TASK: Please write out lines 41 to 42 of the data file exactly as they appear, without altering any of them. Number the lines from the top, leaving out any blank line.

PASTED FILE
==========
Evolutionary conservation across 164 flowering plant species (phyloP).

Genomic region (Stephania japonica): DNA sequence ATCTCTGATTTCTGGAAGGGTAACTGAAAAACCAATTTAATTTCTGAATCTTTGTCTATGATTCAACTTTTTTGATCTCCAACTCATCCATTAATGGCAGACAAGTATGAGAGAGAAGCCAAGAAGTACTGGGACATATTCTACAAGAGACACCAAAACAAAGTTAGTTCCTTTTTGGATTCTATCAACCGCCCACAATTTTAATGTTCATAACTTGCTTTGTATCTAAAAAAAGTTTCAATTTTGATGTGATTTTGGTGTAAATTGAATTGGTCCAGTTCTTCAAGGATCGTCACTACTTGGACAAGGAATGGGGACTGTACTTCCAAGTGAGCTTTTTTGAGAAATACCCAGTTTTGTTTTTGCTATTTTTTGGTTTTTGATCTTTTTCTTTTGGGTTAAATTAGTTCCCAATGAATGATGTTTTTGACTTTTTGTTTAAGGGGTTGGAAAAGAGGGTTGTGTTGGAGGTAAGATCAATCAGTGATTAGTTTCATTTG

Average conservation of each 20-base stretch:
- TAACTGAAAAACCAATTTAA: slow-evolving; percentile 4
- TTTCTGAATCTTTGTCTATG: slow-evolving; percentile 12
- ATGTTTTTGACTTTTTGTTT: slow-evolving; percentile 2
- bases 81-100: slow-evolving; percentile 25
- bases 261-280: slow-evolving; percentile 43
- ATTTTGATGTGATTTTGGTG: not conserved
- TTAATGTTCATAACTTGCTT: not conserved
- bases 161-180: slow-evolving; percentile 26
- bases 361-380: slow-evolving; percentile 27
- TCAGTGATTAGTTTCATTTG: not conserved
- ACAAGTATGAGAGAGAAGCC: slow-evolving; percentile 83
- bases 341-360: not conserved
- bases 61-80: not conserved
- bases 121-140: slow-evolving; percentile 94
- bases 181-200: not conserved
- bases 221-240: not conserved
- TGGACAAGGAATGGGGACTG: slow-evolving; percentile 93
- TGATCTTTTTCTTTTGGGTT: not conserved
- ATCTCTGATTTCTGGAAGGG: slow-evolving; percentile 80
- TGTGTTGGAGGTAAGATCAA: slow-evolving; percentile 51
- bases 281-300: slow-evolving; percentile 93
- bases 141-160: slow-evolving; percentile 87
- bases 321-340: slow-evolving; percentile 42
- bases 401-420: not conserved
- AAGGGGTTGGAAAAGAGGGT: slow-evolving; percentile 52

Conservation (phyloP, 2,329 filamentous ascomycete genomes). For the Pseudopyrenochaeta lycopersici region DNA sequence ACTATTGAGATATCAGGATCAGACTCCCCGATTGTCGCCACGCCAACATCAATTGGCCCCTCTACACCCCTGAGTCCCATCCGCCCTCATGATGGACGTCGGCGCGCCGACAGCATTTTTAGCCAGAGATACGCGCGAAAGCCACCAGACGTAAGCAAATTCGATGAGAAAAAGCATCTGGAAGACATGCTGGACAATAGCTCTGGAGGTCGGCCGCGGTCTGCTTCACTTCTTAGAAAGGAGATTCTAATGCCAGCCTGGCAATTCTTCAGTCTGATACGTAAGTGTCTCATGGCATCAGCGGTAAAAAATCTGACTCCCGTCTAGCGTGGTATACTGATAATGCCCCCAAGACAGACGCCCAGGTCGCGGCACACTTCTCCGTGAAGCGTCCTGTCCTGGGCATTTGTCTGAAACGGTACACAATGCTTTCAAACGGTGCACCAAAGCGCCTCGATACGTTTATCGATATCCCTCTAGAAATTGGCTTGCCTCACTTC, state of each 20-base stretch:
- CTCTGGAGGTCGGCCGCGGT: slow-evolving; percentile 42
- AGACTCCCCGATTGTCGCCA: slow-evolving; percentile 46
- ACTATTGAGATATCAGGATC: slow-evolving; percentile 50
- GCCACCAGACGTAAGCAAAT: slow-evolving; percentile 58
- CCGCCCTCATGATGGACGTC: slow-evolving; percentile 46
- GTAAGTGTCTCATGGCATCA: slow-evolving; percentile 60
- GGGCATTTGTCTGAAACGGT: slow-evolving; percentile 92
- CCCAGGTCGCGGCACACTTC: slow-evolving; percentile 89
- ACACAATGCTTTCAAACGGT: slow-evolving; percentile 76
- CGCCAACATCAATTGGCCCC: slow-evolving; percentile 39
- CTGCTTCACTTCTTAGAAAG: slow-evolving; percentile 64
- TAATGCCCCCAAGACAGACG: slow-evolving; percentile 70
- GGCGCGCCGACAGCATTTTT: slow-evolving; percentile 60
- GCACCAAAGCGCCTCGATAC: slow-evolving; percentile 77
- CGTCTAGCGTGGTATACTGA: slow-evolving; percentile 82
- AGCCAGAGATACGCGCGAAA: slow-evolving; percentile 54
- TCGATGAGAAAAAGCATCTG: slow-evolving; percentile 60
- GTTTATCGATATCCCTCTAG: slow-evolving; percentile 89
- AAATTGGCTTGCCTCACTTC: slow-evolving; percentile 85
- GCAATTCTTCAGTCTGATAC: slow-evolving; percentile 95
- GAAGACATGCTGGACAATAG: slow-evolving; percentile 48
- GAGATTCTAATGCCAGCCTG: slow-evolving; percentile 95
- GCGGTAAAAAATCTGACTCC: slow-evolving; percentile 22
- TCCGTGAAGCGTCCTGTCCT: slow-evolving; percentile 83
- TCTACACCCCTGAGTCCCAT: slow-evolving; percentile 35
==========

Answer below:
- TAATGCCCCCAAGACAGACG: slow-evolving; percentile 70
- GGCGCGCCGACAGCATTTTT: slow-evolving; percentile 60